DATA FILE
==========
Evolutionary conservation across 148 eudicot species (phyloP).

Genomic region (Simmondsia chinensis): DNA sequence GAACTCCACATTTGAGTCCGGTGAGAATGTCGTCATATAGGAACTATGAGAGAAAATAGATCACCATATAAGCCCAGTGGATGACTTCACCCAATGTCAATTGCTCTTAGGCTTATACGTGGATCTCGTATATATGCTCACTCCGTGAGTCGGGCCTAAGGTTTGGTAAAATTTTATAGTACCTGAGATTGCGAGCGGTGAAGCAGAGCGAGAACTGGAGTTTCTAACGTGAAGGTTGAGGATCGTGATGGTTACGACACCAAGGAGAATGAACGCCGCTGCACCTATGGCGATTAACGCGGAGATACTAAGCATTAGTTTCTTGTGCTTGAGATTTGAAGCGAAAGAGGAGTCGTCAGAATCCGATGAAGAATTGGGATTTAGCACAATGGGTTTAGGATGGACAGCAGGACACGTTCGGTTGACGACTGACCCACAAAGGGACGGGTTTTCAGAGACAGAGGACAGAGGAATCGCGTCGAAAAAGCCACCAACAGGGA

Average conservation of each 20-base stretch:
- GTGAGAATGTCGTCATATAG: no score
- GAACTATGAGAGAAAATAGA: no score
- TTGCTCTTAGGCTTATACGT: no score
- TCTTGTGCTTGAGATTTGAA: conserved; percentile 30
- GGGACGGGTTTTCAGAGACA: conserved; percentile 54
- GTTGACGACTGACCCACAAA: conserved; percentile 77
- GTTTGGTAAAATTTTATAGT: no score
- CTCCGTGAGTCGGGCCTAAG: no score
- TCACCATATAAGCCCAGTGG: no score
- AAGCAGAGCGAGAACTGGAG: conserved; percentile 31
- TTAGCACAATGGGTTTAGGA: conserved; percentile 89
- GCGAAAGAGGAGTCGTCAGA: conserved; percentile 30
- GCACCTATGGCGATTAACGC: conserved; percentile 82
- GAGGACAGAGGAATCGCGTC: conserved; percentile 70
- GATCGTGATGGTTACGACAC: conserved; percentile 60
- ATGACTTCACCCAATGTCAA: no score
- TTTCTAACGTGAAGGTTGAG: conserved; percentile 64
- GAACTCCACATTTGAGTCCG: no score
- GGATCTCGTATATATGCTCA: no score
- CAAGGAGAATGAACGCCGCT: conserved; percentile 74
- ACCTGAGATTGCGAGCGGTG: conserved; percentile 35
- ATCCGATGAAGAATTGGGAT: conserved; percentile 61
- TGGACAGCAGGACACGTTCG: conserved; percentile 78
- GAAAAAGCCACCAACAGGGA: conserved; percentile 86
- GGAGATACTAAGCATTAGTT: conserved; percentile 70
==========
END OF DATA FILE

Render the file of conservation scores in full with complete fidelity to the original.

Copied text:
Evolutionary conservation across 148 eudicot species (phyloP).

Genomic region (Simmondsia chinensis): DNA sequence GAACTCCACATTTGAGTCCGGTGAGAATGTCGTCATATAGGAACTATGAGAGAAAATAGATCACCATATAAGCCCAGTGGATGACTTCACCCAATGTCAATTGCTCTTAGGCTTATACGTGGATCTCGTATATATGCTCACTCCGTGAGTCGGGCCTAAGGTTTGGTAAAATTTTATAGTACCTGAGATTGCGAGCGGTGAAGCAGAGCGAGAACTGGAGTTTCTAACGTGAAGGTTGAGGATCGTGATGGTTACGACACCAAGGAGAATGAACGCCGCTGCACCTATGGCGATTAACGCGGAGATACTAAGCATTAGTTTCTTGTGCTTGAGATTTGAAGCGAAAGAGGAGTCGTCAGAATCCGATGAAGAATTGGGATTTAGCACAATGGGTTTAGGATGGACAGCAGGACACGTTCGGTTGACGACTGACCCACAAAGGGACGGGTTTTCAGAGACAGAGGACAGAGGAATCGCGTCGAAAAAGCCACCAACAGGGA

Average conservation of each 20-base stretch:
- GTGAGAATGTCGTCATATAG: no score
- GAACTATGAGAGAAAATAGA: no score
- TTGCTCTTAGGCTTATACGT: no score
- TCTTGTGCTTGAGATTTGAA: conserved; percentile 30
- GGGACGGGTTTTCAGAGACA: conserved; percentile 54
- GTTGACGACTGACCCACAAA: conserved; percentile 77
- GTTTGGTAAAATTTTATAGT: no score
- CTCCGTGAGTCGGGCCTAAG: no score
- TCACCATATAAGCCCAGTGG: no score
- AAGCAGAGCGAGAACTGGAG: conserved; percentile 31
- TTAGCACAATGGGTTTAGGA: conserved; percentile 89
- GCGAAAGAGGAGTCGTCAGA: conserved; percentile 30
- GCACCTATGGCGATTAACGC: conserved; percentile 82
- GAGGACAGAGGAATCGCGTC: conserved; percentile 70
- GATCGTGATGGTTACGACAC: conserved; percentile 60
- ATGACTTCACCCAATGTCAA: no score
- TTTCTAACGTGAAGGTTGAG: conserved; percentile 64
- GAACTCCACATTTGAGTCCG: no score
- GGATCTCGTATATATGCTCA: no score
- CAAGGAGAATGAACGCCGCT: conserved; percentile 74
- ACCTGAGATTGCGAGCGGTG: conserved; percentile 35
- ATCCGATGAAGAATTGGGAT: conserved; percentile 61
- TGGACAGCAGGACACGTTCG: conserved; percentile 78
- GAAAAAGCCACCAACAGGGA: conserved; percentile 86
- GGAGATACTAAGCATTAGTT: conserved; percentile 70